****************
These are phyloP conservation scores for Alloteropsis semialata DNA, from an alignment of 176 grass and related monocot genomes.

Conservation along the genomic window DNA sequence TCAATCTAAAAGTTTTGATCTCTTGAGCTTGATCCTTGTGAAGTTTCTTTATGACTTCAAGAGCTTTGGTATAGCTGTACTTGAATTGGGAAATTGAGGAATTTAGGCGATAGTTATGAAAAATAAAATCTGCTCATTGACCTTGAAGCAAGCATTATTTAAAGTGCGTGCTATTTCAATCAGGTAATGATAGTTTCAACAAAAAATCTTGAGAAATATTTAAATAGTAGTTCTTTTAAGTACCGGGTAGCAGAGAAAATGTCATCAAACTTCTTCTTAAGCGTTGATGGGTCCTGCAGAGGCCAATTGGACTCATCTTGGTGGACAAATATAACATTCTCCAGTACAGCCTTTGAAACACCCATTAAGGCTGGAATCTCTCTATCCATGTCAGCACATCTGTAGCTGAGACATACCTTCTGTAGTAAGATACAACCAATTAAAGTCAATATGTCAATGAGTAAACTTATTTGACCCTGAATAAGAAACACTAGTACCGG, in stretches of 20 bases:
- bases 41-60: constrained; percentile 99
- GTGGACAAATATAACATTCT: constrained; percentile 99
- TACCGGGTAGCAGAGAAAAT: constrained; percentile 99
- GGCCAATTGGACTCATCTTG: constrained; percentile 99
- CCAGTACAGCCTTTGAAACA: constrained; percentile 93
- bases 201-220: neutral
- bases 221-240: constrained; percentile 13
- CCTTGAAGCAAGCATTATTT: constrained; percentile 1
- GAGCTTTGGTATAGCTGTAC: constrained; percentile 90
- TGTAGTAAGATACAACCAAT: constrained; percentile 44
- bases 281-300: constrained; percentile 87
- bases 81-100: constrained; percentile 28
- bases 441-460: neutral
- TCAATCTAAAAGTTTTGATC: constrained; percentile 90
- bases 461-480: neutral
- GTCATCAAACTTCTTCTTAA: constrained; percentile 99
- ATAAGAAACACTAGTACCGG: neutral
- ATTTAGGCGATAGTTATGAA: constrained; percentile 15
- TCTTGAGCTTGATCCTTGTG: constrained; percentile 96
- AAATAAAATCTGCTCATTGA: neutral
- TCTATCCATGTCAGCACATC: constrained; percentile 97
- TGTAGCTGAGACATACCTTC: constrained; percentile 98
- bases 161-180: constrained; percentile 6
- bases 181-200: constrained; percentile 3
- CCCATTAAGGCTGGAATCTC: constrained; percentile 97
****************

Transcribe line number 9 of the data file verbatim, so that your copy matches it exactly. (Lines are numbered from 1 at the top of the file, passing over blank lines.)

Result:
- bases 221-240: constrained; percentile 13